There felt like one final hurrah, but nobody could tell at which end.

Arnold and Sadler’s heroics, pushing on to the post and clearing off the line, before some wayward Wombles finishing, kept Shrewsbury in with a sniff.

Town were pushing, too, but strikes were flicking just across goal or being blocked. It had transformed from an edgy, cagey and tentative tactical showdown into a gung-ho winner-takes-all grudge match.

But the 350 travelling Salopians, housed just behind Askey in the tiny setting of the Cherry Red Records Stadium, had something to shout about late on.

Greg Docherty swung in a deep free-kick and up rose Waterfall who hung in the air and managed to nod it with the utmost accuracy in off the far post. It was almost in slow motion.

A first away win, at the ninth attempt of trying, was just the ticket for Askey.

It had been a long old wait for three points in the league on the road, way back to March 17. Fans travel thousands of miles and deserved the reward.

So where does the win leave Askey?

It certainly buys him more time to attempt a turnaround, that much is obvious. He will have been delighted with his side’s second-half spirit and determination to battle right to the death.

Still, this was against very limited opposition, there is no point Town getting ahead of themselves.

There have been so many false dawns this season and this simply cannot be another. Inconsistency must be addressed.

However, Town have won four and lost just three of their last nine games. They are 18th in League One. It is not a bad run of form.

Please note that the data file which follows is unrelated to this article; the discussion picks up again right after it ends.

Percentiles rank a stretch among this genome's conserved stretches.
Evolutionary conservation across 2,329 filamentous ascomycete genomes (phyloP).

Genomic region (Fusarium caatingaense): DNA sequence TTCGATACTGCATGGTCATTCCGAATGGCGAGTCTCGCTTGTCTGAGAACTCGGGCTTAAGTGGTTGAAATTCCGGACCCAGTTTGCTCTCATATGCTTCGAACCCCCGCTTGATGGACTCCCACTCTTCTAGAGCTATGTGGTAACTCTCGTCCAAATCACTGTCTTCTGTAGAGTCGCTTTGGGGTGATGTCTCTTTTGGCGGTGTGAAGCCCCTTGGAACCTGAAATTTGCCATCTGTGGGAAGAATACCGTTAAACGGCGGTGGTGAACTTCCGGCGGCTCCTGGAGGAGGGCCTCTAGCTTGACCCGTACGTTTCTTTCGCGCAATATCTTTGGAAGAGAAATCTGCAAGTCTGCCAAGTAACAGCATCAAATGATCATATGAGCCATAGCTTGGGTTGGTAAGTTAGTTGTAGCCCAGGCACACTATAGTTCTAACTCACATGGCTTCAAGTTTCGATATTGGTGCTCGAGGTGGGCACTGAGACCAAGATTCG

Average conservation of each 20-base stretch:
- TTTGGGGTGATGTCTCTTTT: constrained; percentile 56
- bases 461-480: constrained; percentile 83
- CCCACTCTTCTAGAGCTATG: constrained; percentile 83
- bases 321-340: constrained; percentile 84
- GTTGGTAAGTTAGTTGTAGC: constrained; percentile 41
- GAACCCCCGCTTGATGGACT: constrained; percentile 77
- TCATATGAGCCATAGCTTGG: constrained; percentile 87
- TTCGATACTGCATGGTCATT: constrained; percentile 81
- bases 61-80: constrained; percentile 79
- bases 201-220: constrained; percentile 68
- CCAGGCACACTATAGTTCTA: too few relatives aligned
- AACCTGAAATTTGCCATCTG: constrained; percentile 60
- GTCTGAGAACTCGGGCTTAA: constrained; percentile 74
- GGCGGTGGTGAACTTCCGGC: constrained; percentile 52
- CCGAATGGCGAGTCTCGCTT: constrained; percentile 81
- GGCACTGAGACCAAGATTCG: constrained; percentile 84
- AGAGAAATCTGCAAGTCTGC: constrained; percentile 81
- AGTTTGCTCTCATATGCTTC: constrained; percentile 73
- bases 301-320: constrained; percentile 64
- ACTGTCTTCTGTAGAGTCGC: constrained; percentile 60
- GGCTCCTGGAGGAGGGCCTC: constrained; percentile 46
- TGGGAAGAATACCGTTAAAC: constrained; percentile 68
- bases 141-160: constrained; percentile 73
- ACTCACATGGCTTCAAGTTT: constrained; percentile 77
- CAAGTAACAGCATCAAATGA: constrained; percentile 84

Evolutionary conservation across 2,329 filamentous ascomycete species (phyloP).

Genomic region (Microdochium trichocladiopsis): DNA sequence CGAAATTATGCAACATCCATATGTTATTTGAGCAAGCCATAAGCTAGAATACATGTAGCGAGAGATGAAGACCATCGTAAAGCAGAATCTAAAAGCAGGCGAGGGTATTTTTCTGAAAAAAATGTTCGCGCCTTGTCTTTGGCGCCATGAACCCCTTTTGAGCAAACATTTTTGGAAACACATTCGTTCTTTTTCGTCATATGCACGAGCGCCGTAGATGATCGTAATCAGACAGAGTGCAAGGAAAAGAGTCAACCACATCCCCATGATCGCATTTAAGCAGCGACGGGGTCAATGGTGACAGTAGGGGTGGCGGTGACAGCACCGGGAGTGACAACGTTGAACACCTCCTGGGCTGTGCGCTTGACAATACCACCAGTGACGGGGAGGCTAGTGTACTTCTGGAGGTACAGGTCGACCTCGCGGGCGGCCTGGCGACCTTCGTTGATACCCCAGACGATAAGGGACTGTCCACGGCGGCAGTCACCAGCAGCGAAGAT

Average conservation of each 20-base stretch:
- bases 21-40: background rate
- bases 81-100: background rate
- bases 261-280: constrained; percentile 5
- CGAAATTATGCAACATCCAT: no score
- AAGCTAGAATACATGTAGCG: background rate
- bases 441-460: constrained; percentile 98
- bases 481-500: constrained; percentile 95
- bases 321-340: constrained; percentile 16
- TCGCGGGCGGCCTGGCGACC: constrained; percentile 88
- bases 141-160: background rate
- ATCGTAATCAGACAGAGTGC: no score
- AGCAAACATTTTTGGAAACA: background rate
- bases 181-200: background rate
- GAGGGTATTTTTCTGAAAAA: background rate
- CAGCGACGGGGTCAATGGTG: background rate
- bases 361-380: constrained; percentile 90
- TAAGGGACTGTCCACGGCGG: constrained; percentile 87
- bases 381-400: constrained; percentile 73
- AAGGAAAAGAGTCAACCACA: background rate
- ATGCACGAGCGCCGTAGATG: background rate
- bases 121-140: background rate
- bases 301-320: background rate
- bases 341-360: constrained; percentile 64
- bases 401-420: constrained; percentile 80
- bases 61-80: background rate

Askey has surely bought himself the next league game against Rochdale for another crack at back-to-back league wins for the first time.

It has to be said that, were Town to have been playing most other sides in League One, they would not have got away with that poor first half.

Wimbledon scored the one but it could and should have been more.

There seems to be a deep-rooted problem that Askey’s side cannot produce a consistent display near 90 minutes. It has only happened once this season, against Barnsley – though you could put a case for a couple more occasions where Town have been a little better.

Again, it is a start for the boss. He remains in the hotseat and has a platform to build from. That second half was by no means perfect, Shrews still shipped chances, but they fought for their boss.

That simply has to be a prerequisite against Salford, Rochdale and beyond.

Askey has come in for a lot of stick but his side battled for his future in the second half at Wimbledon – and battled right to the death.

It was an interesting move for the boss not to come out and do his post-match press duties, instead sending No.2 John Filan, but he no doubt was full of pride at full-time. However, this is just a first step on the lengthy road to recovery.

Lewis Cox

By Lewis Cox
Trainee Multi-Media Sports Journalist - @lewiscox_star

Sports reporter with the Express & Star and Shropshire Star. Covering Shrewsbury Town and with a keen eye for non-league and grassroots.